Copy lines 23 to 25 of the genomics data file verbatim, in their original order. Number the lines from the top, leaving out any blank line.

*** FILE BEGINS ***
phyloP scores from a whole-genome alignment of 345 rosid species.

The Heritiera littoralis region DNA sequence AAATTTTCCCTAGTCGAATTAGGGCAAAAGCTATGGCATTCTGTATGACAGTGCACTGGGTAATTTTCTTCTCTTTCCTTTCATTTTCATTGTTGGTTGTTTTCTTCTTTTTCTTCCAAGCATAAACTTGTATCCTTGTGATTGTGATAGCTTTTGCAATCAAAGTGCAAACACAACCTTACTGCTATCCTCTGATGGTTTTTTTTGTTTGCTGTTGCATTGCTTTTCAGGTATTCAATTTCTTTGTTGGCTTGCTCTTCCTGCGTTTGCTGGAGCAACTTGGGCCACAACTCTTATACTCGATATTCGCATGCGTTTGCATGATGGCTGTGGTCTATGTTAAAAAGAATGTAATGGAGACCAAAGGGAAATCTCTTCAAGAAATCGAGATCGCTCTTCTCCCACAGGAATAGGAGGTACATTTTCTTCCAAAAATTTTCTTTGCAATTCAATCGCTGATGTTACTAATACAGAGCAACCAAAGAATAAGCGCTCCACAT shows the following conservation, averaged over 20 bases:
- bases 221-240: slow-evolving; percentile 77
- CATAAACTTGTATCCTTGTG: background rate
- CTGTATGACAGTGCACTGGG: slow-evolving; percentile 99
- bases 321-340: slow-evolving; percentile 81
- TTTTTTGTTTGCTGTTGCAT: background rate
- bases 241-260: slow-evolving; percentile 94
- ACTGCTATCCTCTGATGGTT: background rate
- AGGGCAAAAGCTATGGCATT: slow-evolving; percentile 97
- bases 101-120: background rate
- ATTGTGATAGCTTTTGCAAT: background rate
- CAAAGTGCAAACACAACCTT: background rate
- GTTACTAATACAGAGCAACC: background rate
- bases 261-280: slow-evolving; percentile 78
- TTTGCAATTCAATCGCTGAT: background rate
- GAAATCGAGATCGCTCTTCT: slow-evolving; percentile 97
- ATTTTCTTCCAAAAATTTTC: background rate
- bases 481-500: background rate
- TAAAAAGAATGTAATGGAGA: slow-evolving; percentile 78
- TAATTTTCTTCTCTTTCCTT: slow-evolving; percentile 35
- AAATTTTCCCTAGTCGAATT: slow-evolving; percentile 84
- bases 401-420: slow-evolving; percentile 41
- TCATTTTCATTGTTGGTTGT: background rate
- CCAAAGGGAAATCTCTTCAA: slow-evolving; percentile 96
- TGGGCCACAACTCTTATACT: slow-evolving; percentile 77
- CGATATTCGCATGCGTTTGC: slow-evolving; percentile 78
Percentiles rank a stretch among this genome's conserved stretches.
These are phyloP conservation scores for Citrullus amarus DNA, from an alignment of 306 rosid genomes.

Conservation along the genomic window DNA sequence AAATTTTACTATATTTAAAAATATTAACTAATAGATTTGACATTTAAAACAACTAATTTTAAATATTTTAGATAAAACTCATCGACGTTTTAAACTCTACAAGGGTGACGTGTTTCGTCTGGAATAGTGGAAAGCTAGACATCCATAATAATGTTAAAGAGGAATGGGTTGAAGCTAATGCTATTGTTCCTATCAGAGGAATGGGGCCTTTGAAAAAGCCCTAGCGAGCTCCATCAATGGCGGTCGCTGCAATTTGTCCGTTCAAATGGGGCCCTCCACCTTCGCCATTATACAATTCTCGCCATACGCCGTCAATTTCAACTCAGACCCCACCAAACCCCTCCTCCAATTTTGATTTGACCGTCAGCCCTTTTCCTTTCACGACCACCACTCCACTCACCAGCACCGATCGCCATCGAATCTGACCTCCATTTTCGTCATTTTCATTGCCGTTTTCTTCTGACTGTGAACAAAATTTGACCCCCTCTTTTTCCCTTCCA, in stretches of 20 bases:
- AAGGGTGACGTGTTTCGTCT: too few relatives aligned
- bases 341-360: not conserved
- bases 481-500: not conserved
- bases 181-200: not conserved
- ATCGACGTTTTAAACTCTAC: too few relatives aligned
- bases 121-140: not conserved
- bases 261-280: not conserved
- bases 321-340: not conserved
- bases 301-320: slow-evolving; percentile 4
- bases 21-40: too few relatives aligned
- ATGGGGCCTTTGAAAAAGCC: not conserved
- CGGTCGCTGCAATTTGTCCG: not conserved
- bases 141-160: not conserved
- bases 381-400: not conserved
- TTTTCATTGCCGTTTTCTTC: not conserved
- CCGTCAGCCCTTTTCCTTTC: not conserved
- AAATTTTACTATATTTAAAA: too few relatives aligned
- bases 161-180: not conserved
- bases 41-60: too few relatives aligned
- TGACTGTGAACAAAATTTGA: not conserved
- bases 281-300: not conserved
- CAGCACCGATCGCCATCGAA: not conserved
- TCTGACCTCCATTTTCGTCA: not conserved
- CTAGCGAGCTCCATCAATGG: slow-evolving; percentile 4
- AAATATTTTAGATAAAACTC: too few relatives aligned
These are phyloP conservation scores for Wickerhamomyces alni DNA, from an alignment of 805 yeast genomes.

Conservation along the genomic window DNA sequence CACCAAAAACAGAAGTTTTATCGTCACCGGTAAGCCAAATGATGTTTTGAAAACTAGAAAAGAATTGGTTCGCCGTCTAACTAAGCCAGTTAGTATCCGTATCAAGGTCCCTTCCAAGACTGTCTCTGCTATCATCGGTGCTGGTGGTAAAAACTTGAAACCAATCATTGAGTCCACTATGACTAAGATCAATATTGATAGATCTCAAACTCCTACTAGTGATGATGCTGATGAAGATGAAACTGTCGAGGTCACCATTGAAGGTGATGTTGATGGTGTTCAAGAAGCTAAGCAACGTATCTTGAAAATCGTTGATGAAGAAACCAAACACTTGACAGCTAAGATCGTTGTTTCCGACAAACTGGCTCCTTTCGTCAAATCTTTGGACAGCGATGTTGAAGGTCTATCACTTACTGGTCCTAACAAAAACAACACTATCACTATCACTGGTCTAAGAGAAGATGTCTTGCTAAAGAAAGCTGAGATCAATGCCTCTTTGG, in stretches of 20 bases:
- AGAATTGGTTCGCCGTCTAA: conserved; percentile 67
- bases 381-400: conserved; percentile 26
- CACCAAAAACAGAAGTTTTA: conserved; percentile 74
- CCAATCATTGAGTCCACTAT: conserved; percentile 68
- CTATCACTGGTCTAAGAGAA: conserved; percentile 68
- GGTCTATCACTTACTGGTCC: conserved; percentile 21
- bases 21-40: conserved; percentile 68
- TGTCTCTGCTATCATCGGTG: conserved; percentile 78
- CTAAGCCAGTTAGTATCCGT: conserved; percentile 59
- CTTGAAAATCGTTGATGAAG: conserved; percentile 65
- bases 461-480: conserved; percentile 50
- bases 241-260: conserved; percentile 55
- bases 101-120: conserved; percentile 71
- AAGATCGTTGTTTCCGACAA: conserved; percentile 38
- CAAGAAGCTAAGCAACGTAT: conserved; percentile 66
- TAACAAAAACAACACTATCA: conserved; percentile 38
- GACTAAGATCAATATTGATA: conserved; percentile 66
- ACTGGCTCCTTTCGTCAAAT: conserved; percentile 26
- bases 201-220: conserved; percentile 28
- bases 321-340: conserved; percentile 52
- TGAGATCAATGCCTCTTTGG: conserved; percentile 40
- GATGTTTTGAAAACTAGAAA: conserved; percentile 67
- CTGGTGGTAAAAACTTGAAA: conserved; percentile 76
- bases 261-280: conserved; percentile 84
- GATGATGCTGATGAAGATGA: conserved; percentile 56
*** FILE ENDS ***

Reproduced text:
- bases 401-420: slow-evolving; percentile 41
- TCATTTTCATTGTTGGTTGT: background rate
- CCAAAGGGAAATCTCTTCAA: slow-evolving; percentile 96